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Looking north west to Old Bolingbroke village, with the road to Horncastle running up onto the hills beyond.
 
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Looking south from 'Bolingbroke Hill' towards the flat expanse of the fenland beyond Bolingbroke village.
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Driving to the battlefield

The most interesting approach to the battlefield is along the A16 from Boston, which broadly follows the mid 17th century route across the fenland which the parliamentarian forces would have taken. You will pass through the villages close to the north edge of the fenland where some Eastern Association troops were deployed to guard the rout back to Boston, should the action at Bolingbroke and Winceby have gone badly for them. Viewed from this road the Lincolnshire Wolds, which were in 1643 under royalist control, rise up dramatically out of the flat fenland. When you reach the foot of the Wolds, at Keal, take a minor road on the left to Old Bolingbroke. The approach into Bolingbroke village from the south east gives excellent views from the hill slope across the valley to the ‘Bolingbrooke Hill’ where the parliamentarian forces formed up prior to the battle of Winceby. The battle took place when the parliamentarian forces besieging Bolingbroke Castle had to counter a royalist relief force which was attempting to relieve the siege. Details of access to the castle are given together with other Related Sites listed on the navigation bar on the left.

From Bolingbroke, at the junction in the centre of the village, take the road signed to Asgarby and Horncastle. This leads up a steep hill and onto the Wolds, probably along the same route that the parliamentarian forces took to their rendezvous on ‘Bolingbroke Hill’. This is a quiet road but it is difficult to find a place to park and so the excellent views back across the fen to the south cannot be easily appreciated.

The hilltop is wide and fairly level and this appears to be the area where the Association army had it rendezvous and formed up on the 11th October. The ridge route from here to Winceby is the one taken by the parliamentarian forces that afternoon as the marched out to counter the royalist advance. Once past Asgarby there are distant views across to Winceby, clearly visible by the grouping of trees around the settlement. The landscape today, with its many hedged fields, is undoubtedly very different to that of 1643 when this land was either open field or large sheepwalks with few if any hedges.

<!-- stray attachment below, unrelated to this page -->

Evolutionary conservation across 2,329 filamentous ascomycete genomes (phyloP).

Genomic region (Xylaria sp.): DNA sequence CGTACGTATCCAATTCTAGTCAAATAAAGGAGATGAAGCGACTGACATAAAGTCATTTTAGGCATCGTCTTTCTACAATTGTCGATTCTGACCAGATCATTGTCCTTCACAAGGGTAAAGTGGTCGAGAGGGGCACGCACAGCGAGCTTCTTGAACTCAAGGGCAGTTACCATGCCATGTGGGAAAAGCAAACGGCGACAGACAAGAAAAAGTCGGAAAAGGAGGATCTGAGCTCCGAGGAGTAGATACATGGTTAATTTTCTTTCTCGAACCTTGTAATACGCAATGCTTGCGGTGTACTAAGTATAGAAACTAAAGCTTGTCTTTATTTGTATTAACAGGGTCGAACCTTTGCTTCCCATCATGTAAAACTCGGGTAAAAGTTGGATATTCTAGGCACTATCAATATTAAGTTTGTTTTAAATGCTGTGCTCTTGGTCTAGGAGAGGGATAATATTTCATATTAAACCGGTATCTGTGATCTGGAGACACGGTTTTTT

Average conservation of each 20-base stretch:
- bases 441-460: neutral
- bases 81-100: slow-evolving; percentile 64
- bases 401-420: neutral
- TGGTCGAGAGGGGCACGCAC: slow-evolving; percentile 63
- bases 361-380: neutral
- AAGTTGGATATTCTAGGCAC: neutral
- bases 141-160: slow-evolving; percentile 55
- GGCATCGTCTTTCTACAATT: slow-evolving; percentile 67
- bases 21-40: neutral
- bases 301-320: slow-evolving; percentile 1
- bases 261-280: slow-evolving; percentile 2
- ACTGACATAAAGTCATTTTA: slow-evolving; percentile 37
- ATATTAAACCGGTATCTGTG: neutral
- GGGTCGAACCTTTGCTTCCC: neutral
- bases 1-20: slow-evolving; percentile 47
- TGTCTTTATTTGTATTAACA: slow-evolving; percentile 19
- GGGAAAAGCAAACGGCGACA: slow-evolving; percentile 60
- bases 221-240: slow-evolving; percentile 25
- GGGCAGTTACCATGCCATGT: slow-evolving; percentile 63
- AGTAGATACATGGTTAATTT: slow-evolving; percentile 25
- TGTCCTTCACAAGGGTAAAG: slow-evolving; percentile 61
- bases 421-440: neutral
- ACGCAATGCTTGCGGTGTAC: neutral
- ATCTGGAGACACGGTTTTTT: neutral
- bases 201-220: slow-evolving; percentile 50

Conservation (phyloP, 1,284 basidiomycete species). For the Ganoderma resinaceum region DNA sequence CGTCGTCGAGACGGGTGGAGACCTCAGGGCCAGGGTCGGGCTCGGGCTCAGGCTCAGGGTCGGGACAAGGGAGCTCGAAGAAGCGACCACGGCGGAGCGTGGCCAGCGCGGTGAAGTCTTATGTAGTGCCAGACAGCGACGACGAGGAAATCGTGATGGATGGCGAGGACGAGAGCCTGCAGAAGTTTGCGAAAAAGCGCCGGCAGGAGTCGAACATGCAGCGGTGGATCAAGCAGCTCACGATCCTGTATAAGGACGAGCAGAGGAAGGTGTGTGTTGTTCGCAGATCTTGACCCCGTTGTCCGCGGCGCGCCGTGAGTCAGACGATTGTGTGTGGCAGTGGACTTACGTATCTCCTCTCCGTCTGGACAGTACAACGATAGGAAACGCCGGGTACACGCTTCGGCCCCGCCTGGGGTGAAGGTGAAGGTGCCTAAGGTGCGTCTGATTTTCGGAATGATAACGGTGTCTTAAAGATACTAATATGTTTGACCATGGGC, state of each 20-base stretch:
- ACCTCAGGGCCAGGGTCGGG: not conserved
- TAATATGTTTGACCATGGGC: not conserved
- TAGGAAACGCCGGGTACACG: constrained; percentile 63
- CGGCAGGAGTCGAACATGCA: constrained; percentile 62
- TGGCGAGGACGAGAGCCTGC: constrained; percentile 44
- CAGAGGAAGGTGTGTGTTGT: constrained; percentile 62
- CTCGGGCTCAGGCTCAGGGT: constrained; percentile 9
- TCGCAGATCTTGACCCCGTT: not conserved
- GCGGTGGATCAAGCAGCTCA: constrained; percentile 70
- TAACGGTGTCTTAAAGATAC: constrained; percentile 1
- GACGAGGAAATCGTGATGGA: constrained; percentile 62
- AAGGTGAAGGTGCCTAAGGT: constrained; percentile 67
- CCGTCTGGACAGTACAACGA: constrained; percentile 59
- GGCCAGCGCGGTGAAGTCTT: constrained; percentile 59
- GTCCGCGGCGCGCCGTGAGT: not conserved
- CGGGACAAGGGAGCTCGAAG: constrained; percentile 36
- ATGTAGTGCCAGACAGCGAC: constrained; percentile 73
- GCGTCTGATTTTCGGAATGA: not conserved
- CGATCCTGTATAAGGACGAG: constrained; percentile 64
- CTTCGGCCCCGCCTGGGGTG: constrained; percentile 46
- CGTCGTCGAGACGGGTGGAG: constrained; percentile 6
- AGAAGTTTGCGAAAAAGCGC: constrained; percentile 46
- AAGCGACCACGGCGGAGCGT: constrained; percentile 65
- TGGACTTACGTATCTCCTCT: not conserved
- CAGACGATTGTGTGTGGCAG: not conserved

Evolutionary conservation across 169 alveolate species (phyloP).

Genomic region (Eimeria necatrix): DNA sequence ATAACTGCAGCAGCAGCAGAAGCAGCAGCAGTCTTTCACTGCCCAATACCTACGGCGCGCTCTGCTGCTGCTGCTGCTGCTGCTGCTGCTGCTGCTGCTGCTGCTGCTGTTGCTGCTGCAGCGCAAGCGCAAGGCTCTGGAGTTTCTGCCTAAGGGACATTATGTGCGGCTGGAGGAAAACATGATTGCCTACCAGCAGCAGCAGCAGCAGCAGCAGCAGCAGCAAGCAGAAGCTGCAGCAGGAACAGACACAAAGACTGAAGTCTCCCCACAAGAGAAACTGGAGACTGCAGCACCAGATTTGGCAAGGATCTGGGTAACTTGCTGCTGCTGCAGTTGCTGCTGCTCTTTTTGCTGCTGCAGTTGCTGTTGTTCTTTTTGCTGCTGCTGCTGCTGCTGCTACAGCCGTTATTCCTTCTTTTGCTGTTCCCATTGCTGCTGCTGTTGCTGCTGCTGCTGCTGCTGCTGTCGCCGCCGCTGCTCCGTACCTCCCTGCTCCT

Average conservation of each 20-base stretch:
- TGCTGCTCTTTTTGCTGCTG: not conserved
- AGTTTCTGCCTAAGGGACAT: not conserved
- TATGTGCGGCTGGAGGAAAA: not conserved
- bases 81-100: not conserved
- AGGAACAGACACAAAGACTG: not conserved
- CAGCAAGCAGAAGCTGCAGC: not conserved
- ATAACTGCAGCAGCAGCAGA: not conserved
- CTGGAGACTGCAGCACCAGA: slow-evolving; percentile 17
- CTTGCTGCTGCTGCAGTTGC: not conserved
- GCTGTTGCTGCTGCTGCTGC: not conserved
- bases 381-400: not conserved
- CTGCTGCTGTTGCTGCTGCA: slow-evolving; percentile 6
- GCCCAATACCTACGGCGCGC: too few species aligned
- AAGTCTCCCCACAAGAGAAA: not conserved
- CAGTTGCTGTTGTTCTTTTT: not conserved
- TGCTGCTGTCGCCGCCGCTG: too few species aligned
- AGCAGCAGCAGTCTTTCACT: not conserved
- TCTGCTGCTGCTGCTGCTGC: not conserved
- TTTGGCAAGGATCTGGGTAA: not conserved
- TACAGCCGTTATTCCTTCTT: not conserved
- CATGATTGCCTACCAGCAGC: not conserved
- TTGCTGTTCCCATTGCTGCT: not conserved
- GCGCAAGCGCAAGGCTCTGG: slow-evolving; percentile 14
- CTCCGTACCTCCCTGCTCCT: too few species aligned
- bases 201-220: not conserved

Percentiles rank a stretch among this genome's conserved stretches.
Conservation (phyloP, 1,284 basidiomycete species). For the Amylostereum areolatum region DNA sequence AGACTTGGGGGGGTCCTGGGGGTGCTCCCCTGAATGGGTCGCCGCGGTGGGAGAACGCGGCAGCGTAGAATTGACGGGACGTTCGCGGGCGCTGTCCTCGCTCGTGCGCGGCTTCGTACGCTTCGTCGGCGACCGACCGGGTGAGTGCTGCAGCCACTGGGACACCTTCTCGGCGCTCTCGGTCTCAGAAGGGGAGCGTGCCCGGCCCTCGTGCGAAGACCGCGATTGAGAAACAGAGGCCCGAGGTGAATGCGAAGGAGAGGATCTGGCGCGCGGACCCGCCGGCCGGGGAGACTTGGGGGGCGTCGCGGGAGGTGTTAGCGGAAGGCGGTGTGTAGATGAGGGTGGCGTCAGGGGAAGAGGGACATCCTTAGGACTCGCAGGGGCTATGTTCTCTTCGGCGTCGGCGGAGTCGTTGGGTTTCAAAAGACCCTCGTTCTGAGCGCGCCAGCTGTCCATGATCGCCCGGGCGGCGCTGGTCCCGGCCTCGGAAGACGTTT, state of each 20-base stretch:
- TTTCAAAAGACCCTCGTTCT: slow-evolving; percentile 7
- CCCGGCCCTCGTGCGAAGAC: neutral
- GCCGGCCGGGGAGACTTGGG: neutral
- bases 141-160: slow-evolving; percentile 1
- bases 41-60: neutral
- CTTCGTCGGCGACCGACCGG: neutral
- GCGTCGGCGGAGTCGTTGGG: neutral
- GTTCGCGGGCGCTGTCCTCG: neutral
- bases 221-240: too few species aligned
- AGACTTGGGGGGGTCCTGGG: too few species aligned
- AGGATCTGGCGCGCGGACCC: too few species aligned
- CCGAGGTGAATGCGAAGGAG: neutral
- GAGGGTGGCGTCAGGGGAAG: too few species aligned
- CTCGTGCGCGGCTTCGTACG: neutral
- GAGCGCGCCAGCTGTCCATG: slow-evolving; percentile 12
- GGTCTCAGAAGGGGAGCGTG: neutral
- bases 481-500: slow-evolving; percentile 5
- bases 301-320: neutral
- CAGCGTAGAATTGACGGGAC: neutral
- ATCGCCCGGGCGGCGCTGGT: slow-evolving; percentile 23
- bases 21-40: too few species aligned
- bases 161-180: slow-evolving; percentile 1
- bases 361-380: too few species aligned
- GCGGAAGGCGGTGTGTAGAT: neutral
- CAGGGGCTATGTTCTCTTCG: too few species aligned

Turn left onto the B1195 (For the Country Park, which has public toilets, turn right). Immediately in front of Winceby House Farm, the first house on the right as you enter Winceby village, adjacent to the road is the commemorative stone to the battle which was erected in 1993. There are wide verges here and so it is possible to park briefly, however the stone is included on both the short and the circular walk. A short distance further on, to the right, is the Nature Reserve car park. If this is closed, continue a short distance and take the turning on the right just before the garage. Here it is possible to park on the wide verge. Although there are no views of the battlefield from this location it is probably the most convenient place to park to complete the circular walk and the short walk.

If only completing the short walk then on returning to the car turn round and return to the main road and turn right. The road passes a garage on the right and climbs a slight rise out of the village. This is the ridge on which the royalist forces deployed in our alternative suggested deployment, facing south east; alternatively in the Battlefields Register interpretation it is the parliamentarian position, facing north west. On the ridge top pass the left hand turning to Hameringham and continue down Slash Lane. Just after the road bends to the right there is a small layby on the right hand side of the road, adjacent to a large boulder on the verge. This location gives excellent views across the Registered Battlefield. The layby is just down slope of the suggested royalist deployment. Looking across the shallow valley one can see the suggested parliamentarian position on the rising ground towards Winceby. Slash Lane, along which you have just driven, is on the right. Where it takes the sharp curve towards you the old road originally carried straight on over the hilltop. It is possible to walk down to the corner and take the path through the hedge and up to the right, along the line of the old road, to get a better view from the hilltop, the suggested royalist position, and to see what views they would have had of Cromwell’s cavalry and, beyond Winceby, what they might have seen, if anything, of the ridge to Bolingbroke along which the royalists had seen enemy infantry advancing to the battlefield.

 

   
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